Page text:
> Sent: Tuesday, March 15, 2011 3:31 AM
> To: Richard Ishida
> Cc: Koji Ishii; public-html-ig-ko@w3.org; public-i18n-cjk@w3.org
> Subject: Re: HANGUL JONGSEONG, vertical text flow, and Unicode East 
> Asian Width
>
> Richard,
>
> very sensible way to slice this.
>
> On the Unicode side, we can look separately at whether it makes sense to address the kinds of inconsistencies that Koji and Jungshik have identified (I haven't had time to study these in depth).
>
> Unicode's EAW was designed to deal with *legacy* character sets, which usually don't contain conjoining Jamos. And the layout prescriptions for it were primarily intended to deal with things like wide ASCII, not to serve as a comprehensive description of all Asian character layout.
> Because of this, it's not clear whether at the end of the day, even a cleaned up EAW property would align fully with your needs.
>
> Anyway, for now it would make sense to enumerate their layout behavior in whatever fashion works for this purpose.You can then check later, after EAW has been revised, whether it needs to be maintained, or whether it will then be redundant and drop out.

>
> A./
>
> On 3/14/2011 11:00 AM, Richard Ishida wrote:
>> Coming at this from the use case requirements rather than trying to 
>> work it out from the implementation details:
>>
>> Take the word 한글 (hangul).  I can obviously write this
>>
>> 한  D55C  [Hangul Syllables]
>> 글  AE00  [Hangul Syllables]
>>
>> and I'd expect this to show two syllabic glyphs vertically arranged.
>>
>> However, I could equally well, in memory, have the following:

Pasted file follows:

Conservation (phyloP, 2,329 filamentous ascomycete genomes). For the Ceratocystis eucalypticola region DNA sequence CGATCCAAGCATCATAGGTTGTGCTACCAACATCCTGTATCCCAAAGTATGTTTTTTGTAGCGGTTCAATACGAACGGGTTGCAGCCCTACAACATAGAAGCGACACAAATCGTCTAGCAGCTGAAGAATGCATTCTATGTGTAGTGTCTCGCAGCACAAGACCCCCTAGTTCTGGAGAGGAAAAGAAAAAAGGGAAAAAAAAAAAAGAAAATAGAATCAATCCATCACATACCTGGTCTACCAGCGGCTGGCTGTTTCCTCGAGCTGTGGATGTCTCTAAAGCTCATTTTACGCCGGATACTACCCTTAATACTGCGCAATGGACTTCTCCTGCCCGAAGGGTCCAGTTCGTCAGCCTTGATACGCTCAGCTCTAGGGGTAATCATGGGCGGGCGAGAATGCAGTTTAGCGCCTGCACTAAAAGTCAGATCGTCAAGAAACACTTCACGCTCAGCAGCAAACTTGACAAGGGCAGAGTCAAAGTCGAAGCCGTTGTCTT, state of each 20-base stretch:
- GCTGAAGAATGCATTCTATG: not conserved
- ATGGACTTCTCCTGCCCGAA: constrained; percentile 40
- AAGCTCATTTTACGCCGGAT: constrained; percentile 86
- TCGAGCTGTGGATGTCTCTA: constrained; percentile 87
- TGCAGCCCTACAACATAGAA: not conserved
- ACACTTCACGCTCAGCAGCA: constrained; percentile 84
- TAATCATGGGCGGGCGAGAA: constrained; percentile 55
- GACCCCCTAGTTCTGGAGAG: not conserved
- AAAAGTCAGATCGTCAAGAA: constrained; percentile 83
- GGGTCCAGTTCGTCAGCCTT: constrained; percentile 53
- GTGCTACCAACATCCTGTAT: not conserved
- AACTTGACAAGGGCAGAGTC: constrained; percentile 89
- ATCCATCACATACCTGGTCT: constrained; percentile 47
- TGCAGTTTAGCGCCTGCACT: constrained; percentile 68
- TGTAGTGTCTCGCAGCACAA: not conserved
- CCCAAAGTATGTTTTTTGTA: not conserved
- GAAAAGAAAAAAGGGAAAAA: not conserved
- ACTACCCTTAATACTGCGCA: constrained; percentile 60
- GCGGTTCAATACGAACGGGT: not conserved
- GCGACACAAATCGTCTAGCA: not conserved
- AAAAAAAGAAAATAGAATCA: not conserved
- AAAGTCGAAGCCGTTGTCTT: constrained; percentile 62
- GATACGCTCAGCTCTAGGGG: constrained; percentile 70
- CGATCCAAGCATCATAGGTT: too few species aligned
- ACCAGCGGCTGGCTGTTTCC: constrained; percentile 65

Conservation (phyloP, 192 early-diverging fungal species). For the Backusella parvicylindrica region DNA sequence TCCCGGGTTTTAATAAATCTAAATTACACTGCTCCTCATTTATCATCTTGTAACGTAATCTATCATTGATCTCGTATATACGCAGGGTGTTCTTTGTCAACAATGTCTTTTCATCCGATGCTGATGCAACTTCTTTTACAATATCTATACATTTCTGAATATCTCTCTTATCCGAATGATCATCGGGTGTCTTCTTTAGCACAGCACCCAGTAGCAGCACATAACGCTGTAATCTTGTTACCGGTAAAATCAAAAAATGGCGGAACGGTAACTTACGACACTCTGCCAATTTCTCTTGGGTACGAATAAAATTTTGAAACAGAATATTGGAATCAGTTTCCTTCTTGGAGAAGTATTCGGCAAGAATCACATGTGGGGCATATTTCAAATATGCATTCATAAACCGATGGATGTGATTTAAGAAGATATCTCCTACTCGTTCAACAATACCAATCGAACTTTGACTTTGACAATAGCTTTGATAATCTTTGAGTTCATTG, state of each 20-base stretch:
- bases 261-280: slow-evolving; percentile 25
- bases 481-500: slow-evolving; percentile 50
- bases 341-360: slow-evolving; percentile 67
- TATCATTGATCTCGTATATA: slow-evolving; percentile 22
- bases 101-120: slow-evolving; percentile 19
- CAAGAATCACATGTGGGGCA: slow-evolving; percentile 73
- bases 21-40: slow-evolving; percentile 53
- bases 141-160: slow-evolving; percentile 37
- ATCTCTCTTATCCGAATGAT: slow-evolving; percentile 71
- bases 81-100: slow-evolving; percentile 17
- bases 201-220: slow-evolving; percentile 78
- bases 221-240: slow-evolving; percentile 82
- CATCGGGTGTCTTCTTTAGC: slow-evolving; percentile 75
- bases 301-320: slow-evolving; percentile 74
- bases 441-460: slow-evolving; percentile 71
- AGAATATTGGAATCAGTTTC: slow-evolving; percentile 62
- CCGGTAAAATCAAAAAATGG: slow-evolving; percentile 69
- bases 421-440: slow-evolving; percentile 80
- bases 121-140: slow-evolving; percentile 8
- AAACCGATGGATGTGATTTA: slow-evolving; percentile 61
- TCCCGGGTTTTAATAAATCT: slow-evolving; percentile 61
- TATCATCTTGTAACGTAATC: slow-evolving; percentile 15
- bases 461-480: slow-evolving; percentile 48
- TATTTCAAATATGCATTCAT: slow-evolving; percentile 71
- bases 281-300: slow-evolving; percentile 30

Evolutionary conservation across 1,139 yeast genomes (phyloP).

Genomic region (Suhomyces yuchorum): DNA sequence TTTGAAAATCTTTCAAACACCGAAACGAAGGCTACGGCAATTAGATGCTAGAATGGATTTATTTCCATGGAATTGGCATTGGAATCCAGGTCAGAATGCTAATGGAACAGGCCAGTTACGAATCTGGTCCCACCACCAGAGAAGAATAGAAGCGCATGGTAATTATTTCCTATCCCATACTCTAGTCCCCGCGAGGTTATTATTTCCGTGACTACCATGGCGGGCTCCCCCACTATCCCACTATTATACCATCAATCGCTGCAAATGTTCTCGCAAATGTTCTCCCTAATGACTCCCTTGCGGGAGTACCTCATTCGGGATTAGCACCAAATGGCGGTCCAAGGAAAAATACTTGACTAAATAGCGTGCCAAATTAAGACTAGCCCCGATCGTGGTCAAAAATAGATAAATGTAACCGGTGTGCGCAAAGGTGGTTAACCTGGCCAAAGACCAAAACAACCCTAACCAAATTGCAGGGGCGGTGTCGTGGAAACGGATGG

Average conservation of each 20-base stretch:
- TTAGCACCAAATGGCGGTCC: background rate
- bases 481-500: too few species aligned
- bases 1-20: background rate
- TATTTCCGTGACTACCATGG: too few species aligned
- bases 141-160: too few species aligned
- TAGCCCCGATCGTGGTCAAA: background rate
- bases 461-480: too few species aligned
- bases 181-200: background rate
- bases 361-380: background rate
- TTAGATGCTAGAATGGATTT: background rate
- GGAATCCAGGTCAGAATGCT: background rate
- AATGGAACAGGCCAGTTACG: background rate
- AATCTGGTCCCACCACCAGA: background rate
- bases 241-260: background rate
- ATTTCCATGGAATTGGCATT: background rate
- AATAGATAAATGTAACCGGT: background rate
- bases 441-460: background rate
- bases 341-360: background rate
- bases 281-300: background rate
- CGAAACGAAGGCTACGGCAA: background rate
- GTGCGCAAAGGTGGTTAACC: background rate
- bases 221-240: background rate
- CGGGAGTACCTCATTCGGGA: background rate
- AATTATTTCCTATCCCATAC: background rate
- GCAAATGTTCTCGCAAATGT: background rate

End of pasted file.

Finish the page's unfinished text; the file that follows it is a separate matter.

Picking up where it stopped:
>>
>> ᄒ  1112  HANGUL CHOSEONG HIEUH
>> ᅡ  1161  HANGUL JUNGSEONG A
>> ᆫ  11AB  HANGUL JONGSEONG NIEUN
>> ᄀ  1100  HANGUL CHOSEONG KIYEOK
>> ᅮ  116E  HANGUL JUNGSEONG U
>> ᆯ  11AF  HANGUL JONGSEONG RIEUL
>>
>> Which should, when displayed, look exactly the same. My assumption is 
>> that any non-separated sequence of characters constituting a syllable 
>> or part of a syllable from the Unicode hangul jamo block would 
>> combine and therefore be displayed without rotation.
>>
>> Since the font should combine these characters into two 
>> two-dimensional syllabic arrangements, I don't know whether it's 
>> necessary to specify placement in terms of grapheme clusters, or to 
>> just assume that the font will take care of this anyway.
>>
>> If I wanted to list the jamo involved in such a word, for say an 
>> educational or linguistic text, I'd actually have to do something 
>> like
>> this:
>>
>> ᄒ  1112  HANGUL CHOSEONG HIEUH
>> ​  200B  ZERO WIDTH SPACE
>> ᅡ  1161  HANGUL JUNGSEONG A
>> ​  200B  ZERO WIDTH SPACE
>> ᆫ  11AB  HANGUL JONGSEONG NIEUN
>> ​  200B  ZERO WIDTH SPACE
>> ᄀ  1100  HANGUL CHOSEONG KIYEOK
>> ​  200B  ZERO WIDTH SPACE
>> ᅮ  116E  HANGUL JUNGSEONG U
>> ​  200B  ZERO WIDTH SPACE
>> ᆯ  11AF  HANGUL JONGSEONG RIEUL
>>
>> to stop them combining visually.
>>
>> The important question, to my mind, is whether the characters are 
>> rotated when they occur either individually or separated as above.